• Regulatory and economic pressures
  • Variability in hospital processes, device types and manufacturers, as well as in dose across your diagnostic studies
  • Complexity in data connectivity across the healthcare system and in accessing the right information at the right time

Current Industry Awareness
Image Gently (2008)1 
An alliance of 13 medical societies, agencies and regulatory groups issued a pledge to image gently when imaging or treating children: 

  • Use a “child-size” dose
  • Scan only when necessary
  • Scan only the indicated region
  • Scan once (multiphase scanning is not usually necessary)

Image Wisely (2010)2
The American College of Radiology and the Radiological Society of North America, in collaboration with the American Society of Radiologic Technologists and American Association of Physicists in Medicine, urges imaging professionals to: 

  • Optimize imaging examinations to use minimal radiation
  • Educate the imaging team
  • Communicate with referring physicians
  • Routinely review protocols

US Joint Commission Sentinel Event Alert (2011)3
In the interest of creating a safety culture, the Commission asked providers to:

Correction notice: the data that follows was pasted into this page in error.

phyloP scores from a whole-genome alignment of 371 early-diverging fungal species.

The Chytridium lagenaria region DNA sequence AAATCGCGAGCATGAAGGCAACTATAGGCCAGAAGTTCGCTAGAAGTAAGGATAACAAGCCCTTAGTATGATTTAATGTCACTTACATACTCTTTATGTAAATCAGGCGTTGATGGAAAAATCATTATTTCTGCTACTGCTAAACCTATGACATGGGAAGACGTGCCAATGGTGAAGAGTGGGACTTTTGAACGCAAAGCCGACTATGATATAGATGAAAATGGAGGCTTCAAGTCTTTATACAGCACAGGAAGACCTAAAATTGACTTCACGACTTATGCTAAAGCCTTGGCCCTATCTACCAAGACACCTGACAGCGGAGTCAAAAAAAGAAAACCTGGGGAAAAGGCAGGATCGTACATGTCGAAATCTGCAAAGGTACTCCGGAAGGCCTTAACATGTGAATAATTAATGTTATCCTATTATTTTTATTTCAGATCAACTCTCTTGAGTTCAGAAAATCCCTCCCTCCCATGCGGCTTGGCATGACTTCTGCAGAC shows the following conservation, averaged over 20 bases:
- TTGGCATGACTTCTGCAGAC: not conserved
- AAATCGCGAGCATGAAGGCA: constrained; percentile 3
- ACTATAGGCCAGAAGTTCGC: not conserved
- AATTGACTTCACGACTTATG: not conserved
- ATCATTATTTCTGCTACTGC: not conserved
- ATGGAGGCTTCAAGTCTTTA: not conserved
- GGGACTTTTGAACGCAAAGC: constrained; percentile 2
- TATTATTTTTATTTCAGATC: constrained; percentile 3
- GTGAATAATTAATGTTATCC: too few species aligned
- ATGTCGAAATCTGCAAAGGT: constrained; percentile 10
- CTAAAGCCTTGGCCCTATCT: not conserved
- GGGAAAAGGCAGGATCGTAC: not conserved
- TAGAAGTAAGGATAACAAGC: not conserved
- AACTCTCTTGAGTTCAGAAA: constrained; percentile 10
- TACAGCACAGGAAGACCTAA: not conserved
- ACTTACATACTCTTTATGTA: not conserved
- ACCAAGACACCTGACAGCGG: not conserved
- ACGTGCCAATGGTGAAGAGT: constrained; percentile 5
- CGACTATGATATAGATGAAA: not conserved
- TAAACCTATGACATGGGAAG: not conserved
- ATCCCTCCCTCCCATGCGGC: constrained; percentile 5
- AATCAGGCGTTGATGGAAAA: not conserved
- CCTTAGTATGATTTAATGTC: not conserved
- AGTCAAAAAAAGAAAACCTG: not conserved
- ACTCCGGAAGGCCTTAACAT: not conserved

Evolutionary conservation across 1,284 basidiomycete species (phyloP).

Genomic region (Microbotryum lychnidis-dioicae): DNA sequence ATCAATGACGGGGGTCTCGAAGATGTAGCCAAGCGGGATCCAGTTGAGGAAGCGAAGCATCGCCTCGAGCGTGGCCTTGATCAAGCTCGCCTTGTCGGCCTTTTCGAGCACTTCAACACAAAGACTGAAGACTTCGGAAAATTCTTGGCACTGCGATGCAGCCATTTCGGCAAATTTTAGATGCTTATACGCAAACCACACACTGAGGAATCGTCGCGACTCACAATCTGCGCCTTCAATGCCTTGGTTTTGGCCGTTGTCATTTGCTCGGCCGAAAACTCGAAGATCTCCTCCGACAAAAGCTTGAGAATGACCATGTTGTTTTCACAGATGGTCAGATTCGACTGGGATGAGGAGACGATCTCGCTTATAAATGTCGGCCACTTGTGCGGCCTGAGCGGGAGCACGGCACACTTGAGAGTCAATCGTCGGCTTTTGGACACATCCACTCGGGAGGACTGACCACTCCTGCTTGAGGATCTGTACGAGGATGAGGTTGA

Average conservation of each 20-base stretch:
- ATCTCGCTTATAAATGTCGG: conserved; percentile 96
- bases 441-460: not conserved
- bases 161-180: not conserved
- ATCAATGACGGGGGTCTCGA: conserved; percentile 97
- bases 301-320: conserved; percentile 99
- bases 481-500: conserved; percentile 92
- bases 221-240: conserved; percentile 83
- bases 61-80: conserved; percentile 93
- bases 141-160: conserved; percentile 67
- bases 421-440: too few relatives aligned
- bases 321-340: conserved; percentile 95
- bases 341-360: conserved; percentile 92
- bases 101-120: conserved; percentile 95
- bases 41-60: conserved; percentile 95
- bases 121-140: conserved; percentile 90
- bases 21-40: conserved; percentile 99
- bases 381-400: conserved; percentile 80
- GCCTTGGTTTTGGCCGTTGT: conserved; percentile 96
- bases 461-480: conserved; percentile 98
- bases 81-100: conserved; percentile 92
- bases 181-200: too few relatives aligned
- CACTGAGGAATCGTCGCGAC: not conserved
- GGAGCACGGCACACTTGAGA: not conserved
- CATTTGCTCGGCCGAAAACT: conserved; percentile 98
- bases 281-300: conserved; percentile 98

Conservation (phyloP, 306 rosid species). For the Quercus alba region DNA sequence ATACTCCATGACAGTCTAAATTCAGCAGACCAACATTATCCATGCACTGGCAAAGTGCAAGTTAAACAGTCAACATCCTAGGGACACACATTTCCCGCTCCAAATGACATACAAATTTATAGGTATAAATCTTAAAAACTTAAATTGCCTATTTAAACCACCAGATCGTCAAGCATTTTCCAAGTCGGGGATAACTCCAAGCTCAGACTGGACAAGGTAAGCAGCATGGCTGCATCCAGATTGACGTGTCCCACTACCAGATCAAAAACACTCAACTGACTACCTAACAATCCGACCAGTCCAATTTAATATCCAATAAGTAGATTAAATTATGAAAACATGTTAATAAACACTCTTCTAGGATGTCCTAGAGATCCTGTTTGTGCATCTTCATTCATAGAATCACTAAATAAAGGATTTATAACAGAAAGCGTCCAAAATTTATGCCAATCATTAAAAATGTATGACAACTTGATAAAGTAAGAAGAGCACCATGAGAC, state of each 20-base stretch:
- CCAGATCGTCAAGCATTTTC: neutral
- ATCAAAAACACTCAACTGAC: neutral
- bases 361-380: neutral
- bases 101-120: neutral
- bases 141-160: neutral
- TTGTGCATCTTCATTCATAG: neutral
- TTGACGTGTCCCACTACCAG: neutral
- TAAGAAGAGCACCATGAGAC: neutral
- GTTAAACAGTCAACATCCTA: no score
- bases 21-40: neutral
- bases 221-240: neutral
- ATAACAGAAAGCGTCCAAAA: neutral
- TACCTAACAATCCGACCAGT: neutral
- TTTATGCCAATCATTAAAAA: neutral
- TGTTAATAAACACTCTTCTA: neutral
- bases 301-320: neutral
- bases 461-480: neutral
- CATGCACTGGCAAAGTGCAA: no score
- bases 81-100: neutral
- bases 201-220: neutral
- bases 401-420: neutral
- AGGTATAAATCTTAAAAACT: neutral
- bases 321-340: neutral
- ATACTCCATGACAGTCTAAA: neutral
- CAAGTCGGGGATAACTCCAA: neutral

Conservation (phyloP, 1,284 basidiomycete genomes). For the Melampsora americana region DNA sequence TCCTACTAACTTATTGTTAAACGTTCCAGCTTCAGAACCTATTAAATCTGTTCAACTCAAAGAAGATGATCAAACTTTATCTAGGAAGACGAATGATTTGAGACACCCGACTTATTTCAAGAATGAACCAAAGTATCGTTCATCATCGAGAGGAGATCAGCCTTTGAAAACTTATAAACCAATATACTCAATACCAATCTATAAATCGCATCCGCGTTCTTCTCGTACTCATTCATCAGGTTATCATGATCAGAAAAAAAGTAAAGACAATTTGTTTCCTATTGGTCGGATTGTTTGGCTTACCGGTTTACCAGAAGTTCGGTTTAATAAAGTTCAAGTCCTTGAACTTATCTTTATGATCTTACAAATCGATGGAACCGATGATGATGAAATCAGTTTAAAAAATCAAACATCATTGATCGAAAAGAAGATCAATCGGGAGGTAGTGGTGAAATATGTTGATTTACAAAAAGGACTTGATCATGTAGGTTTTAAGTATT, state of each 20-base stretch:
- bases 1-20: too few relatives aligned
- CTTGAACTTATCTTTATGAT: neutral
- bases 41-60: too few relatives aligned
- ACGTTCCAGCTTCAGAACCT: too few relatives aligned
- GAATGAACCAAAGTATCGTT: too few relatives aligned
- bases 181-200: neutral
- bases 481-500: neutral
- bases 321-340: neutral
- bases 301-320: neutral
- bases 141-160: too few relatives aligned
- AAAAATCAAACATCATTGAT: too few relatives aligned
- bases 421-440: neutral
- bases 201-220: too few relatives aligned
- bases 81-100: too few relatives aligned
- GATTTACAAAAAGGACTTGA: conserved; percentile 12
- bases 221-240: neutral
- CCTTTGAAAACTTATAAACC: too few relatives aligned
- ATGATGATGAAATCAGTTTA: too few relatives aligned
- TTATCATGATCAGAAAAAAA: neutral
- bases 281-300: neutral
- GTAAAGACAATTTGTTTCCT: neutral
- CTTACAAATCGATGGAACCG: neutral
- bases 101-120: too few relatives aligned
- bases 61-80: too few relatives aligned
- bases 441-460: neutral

• Invest in dose reduction and optimization technologies 
  • Track dose from repeated exams
  • Capture dose information in the EMR and national dose registry 

California Senate Bill 1237 – CT Dose4 

  • Emphasizing the recording of radiation dose for every CT exam
  • Reporting events exceeding thresholds set by the CDPH

National Radiology Data Registry (May 2012)5  
In May, the American College of Radiology (ACR) launched its National Radiology Data Registry (NRDR), a warehouse of ACR registry databases that compares radiology facilities regionally and nationwide according to facility type. The registry includes a tool that can be used to target specific areas for improving practice. 

1. AJR: 190, February 2008
2. Radiology: 257(3), December 2010
3. Joint Commission Sentinel Event Alert 47 August 24, 2011
4. California SB 1237 115111, 115112, 115113
5. American College of Radiology

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Related

Downloads1

Low-Dose Imaging: Developing Radiation Management Programs
Advances in imaging technology have had a profound impact on patient morbidity and mortality. Without question, imaging saves lives. However, high doses of radiation can result in long-term risk to patients. Radiation dose management programs enable the prudent application of imaging technology to ensure that patients receive the right procedure at the right time at the right dose. 

Radiation Dose Management: A Patient Safety Priority
Advances in diagnostic imaging have transformed patient care, enabling timely, effective decision-making and ultimately saving lives. The benefits, however, do not come without risks. Overexposure to radiation is linked to cancer; a 2009 study published in the Archives of Internal Medicine estimates 29,000 future cancers and 14,500 future deaths may result from the 72 million computerized tomography scans performed in the United States in 2007.

1. These articles don't necessarily reflect the views of GE Healthcare.